The opinion of the court was delivered by: Richard J. Arcar a Honorable Richard J. Arcara United States District Judge
On April 11, 2011, defendant David Hennig filed a motion, under Rule 55(c) of the Federal Rules of Civil Procedure ("FRCP"), to set aside the entry of default filed against him on April 7, 2011. In support of his motion, defendant's counsel cites two types of law office failure. First, defense counsel claims that he has been limiting his involvement in the early stages of this case to minimize his client's legal expenses, and that miscommunication with his client led to a failure to answer the complaint on time. Additionally, defense counsel contends that the process of removing this case from state court before answering the complaint created confusion in his office, and that he failed to diary a deadline to answer as a result. Defense counsel hopes for relief from the entry of default because he filed an answer and the pending motion immediately after the Clerk of the Court filed an entry of default, and because the case is in its infancy and can proceed without causing plaintiff prejudice. In opposition to the motion, plaintiff asserts that defense counsel's explanation does not excuse his neglect "and ignores the reality that Defendant affirmatively selected the Western District of New York as the venue for this action despite a contract provision to the contrary. He should therefore have been prepared to properly defend the action in accordance with all applicable rules." (Dkt. No. 11 ¶ 3.)
The rule for setting aside an entry of default is straightforward. "[W]e have established three criteria that must be assessed in order to decide whether to relieve a party from default or from a default judgment. These widely accepted factors are: (1) whether the default was willful; (2) whether setting aside the default would prejudice the adversary; and (3) whether a meritorious defense is presented." Enron Oil Corp. v. Diakuhara, 10 F.3d 90, 96 (2d Cir. 1993) (citations omitted). The Court will review each of these factors in turn.
As for willfulness, "[w]e have interpreted 'willfulness,' in the context of a default, to refer to conduct that is more than merely negligent or careless . . . . On the other hand, the court may find a default to have been willful where the conduct of counsel or the litigant was egregious and was not satisfactorily explained." SEC v. McNulty, 137 F.3d 732, 738 (2d Cir. 1998) (citations omitted). Putting aside any claims about contractual provisions that required keeping the case in state court-claims that plaintiff may have mooted by declining to make a motion to remand within the time required by 28 U.S.C. § 1447(c)-defense counsel chose to remove the case from New York State Supreme Court, Erie County, to this Court. As the removing attorney, defense counsel should have known that an answer was due within seven days of the filing of the notice of removal, pursuant to FRCP 81(c)(2). The failure to diary an important control date such as the due date for an answer was careless. That said, there appears to be no willfulness associated with the delay in answering such that defendant could be seen as intentionally ignoring plaintiff's complaint. Further, the case is so new that no proceedings have occurred yet. Defense counsel cannot be seen as multiplying plaintiff's efforts or delaying to gain any advantage. Under these circumstances, the Court finds that defendant's default was not willful. The Court finds further that any prejudice imposed on plaintiff as a result of setting aside the entry of default would be negligible.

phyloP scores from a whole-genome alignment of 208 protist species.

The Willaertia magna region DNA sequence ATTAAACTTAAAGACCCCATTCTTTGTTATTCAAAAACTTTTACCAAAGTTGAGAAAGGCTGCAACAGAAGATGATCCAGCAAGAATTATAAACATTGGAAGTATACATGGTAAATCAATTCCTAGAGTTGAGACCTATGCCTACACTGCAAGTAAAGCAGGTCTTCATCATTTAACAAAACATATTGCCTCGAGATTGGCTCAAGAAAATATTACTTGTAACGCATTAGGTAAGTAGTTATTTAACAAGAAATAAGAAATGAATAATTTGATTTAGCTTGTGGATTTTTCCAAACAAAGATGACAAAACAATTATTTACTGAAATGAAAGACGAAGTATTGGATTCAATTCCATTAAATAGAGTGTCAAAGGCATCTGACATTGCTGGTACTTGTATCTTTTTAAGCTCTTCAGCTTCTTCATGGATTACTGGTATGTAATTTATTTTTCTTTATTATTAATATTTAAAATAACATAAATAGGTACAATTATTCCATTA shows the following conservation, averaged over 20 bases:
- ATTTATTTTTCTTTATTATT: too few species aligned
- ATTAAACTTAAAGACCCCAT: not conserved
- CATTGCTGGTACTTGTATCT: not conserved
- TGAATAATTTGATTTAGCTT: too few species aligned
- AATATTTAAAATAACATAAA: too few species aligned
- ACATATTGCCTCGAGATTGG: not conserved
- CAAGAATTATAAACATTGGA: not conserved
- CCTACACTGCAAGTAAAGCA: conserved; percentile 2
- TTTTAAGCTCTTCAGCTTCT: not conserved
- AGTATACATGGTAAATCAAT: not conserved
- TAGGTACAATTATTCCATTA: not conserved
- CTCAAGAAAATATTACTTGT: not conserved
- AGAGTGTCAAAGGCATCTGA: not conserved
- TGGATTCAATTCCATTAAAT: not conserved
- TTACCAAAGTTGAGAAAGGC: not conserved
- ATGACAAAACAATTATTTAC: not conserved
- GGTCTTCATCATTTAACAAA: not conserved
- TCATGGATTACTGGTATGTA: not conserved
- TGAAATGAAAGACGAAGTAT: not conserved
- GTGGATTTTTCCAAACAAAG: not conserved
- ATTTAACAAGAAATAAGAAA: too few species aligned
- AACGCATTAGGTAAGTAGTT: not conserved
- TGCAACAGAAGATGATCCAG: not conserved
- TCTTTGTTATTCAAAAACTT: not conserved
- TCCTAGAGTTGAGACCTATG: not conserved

Finally, the Court notes that defendant has presented what, at face value, appears to be a meritorious defense. "A defendant seeking to vacate an entry of default must present some evidence beyond conclusory denials to support his defense. The test of such a defense is measured not by whether there is a likelihood that it will carry the day, but whether the evidence submitted, if proven at trial, would constitute a complete defense." Enron, 10 F.3d at 98 (citations omitted); accord State St. Bank & Trust Co. v. Inversions Errazuriz Limitada, 374 F.3d 158, 167 (2d Cir. 2004) (citing Enron). Defendant's answer, inter alia, contains allegations that plaintiff induced him to enter the non-compete agreement in question with false promises of an ownership share in the company.
Plaintiff likely contests defendant's representations, but the Court need not make credibility findings to find a potentially meritorious defense. What matters here is that defendant, through his counsel, has raised a facially plausible defense that, if proven, would be a complete defense to the allegations against him. Under those circumstances, defendant should have an opportunity to explore this defense and other arguments further.
For all of the foregoing reasons, therefore, the Court grants defendant's motion (Dkt. No. 8) to set aside the entry of default against him. Defendant's answer is accepted.
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